It seems Alice and Clemmie made up a fake girlfriend for Ross to keep Glenda and Nanna Jean from prying into Alice’s affairs. Though Nico proposed, Alice is uncertain about getting married, and the more her mother and grandmother press her, the more upset she is. So the sisters’ plan is—what is better than letting them think Ross has a new love interest? He actually doesn’t but isn’t it hilarious the moniker they picked happened to be Lucy?

Appalled when she finds out about their subterfuge, Lucy wonders what Ross will think when he hears his girlfriend is there. Embarrassed, Lucy wants to get out of there before making a fool of herself, but as she leaves, she slips on the ice and breaks her ankle. Alice and Ross take her to the hospital where she’s instructed not to stand for several days. Now between her injury and the “storm of the season,” it looks like she will be staying there indefinitely.

Meanwhile, as Alice ponders a commitment with Nico her tension escalates. Then, when Clemmie drops a bombshell of an announcement, things within become more strained.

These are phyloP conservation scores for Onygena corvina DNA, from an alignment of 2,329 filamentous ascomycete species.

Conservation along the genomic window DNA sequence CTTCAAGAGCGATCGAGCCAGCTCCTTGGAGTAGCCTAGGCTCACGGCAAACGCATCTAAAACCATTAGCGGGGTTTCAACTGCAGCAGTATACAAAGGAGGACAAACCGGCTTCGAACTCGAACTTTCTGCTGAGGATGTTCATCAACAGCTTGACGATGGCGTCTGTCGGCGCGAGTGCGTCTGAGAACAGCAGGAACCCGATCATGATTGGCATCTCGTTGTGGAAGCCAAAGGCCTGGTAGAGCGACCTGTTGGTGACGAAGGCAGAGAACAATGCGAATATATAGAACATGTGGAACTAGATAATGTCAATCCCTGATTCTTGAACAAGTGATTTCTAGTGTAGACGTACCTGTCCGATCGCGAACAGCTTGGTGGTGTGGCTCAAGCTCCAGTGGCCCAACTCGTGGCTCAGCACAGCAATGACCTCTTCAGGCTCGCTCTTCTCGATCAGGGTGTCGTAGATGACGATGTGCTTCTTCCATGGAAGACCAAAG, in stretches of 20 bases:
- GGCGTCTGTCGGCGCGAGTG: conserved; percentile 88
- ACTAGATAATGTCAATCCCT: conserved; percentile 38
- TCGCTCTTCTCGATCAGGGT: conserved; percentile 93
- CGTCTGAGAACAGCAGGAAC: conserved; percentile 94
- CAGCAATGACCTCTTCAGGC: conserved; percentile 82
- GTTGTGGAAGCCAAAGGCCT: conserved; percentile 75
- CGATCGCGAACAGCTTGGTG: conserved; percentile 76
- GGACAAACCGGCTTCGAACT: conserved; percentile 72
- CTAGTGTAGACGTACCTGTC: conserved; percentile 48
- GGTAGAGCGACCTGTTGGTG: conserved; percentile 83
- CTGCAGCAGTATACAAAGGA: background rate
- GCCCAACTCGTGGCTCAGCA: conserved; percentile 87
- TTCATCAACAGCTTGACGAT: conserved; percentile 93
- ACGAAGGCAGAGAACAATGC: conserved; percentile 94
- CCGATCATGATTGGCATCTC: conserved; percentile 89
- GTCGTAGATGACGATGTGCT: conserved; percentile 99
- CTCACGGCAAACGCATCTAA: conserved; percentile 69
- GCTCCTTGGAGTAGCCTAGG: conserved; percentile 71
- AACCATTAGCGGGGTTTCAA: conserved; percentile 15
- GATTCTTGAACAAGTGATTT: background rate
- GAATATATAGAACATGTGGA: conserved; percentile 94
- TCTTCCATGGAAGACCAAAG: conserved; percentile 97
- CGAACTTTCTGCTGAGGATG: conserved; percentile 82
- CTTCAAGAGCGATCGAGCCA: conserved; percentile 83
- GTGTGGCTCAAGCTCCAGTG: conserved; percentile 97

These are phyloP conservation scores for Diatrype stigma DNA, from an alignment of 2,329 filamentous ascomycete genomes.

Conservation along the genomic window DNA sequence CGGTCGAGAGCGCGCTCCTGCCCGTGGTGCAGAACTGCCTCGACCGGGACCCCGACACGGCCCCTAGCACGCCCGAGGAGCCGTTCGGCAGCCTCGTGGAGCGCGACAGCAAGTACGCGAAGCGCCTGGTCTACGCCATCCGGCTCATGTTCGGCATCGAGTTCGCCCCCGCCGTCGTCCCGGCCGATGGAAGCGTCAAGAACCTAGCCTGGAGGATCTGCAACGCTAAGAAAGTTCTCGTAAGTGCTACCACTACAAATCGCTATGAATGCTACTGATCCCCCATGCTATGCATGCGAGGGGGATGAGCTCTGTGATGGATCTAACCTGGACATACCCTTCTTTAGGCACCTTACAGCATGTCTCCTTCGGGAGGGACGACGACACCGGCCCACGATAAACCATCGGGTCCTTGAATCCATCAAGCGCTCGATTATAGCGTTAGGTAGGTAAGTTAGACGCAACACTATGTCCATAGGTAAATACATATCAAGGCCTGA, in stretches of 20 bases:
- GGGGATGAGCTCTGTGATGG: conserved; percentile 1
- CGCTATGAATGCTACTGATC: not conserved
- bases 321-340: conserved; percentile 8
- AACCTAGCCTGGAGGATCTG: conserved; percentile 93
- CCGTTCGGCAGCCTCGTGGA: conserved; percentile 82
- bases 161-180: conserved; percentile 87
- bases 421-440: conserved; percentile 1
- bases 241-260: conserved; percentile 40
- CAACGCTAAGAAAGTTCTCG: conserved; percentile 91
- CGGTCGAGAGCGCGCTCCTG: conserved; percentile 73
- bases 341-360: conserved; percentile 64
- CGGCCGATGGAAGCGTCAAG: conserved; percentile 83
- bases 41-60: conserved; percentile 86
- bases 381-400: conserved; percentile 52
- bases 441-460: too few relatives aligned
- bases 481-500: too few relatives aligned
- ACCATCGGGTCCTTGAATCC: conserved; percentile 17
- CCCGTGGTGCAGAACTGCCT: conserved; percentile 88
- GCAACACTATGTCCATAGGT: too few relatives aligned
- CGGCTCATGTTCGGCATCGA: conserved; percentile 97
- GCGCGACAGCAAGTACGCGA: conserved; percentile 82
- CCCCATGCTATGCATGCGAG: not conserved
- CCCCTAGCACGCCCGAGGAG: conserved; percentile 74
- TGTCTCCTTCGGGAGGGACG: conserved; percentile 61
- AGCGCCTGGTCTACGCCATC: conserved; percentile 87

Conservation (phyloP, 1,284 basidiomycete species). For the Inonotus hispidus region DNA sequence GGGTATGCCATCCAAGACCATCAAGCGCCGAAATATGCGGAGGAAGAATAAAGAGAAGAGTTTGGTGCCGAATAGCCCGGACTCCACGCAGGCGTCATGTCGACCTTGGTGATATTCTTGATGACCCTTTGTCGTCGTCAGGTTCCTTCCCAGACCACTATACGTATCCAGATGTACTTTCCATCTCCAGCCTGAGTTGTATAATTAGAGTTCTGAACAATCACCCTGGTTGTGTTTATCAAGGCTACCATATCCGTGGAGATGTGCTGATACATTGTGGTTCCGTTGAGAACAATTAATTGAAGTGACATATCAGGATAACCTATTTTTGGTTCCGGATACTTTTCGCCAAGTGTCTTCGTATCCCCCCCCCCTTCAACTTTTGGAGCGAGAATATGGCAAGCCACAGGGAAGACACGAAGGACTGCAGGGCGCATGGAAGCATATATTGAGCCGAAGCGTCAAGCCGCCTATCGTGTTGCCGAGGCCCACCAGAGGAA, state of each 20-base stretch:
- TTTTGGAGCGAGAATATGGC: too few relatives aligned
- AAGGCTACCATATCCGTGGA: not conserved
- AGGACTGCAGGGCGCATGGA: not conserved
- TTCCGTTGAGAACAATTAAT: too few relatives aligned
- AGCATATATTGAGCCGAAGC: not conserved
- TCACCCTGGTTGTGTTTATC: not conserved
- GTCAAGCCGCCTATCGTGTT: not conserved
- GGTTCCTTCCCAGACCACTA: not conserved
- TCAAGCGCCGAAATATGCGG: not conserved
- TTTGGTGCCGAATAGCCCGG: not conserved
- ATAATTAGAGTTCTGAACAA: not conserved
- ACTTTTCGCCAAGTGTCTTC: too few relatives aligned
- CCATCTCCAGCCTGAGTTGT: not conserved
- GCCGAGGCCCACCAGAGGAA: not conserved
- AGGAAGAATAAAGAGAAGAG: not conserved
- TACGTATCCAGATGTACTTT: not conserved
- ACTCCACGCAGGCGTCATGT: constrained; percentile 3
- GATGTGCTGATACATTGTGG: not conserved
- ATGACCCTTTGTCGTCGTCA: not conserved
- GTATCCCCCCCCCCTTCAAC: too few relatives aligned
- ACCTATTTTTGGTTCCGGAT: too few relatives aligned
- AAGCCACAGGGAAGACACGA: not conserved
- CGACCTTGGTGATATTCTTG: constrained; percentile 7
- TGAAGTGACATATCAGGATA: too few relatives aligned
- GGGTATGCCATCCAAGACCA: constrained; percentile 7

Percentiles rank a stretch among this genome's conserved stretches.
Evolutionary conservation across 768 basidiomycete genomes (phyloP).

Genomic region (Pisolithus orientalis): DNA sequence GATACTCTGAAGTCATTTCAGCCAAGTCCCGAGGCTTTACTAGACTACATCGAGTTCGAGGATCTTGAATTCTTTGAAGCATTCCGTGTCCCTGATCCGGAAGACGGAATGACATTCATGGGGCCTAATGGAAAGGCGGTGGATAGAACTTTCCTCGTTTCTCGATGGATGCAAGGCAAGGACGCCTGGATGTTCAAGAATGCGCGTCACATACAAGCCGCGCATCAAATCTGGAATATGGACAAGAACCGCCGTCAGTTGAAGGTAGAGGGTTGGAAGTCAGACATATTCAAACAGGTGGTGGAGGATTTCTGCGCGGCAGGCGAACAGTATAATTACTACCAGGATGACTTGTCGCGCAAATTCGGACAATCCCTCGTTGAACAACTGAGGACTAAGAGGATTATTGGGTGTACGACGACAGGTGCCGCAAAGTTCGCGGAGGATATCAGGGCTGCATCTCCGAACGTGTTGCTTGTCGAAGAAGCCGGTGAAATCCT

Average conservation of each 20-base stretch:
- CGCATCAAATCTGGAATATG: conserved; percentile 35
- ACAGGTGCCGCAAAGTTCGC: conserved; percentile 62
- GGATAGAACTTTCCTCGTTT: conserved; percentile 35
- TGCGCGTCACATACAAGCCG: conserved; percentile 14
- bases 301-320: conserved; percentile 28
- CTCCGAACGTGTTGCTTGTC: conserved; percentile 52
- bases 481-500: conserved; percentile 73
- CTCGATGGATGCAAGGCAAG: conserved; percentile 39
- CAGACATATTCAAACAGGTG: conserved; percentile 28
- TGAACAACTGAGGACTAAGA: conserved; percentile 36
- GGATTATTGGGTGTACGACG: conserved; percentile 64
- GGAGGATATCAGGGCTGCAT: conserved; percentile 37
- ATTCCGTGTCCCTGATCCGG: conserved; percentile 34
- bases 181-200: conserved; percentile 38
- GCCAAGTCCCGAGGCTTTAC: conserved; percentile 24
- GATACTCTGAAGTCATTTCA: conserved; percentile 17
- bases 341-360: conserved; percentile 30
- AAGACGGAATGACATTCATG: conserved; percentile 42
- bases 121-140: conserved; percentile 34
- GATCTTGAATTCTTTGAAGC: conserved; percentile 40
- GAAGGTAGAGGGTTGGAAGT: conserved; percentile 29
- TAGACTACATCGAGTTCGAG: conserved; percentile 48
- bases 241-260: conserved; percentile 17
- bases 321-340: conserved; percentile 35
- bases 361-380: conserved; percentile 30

With everyone present and Lucy thrust into the midst of their family drama, secrets are divulged, and hopes are shared, yet the bond within them becomes stronger, and they accept Lucy as one of them. So, she thinks, there’s nothing like being stranded in a mountain home during the holidays. With the scent of shortbread baking, pine from the Christmas tree, a fire in the hearth, and the love of this family, what could be more perfect? But Lucy is an outsider. . . .

So what will Alice decide? Will she marry Nico or continue devoting her life to her medical practice? What does Clemmie want so badly? And will she attain her goal? Finally, can Lucy save face with Ross and the family and get the contract with him to keep Arnie’s company afloat?

This lighthearted and easy-to-read novel is filled with many different personalities and emotions that all blend well given their devotion to each other. Nanna Jean with her meddling and offhand comments adds humor to the narrative, yet it is evident there is love within, coupled with the warmth and acceptance they show toward Lucy. But the question is . . . will Ross accept her proposal?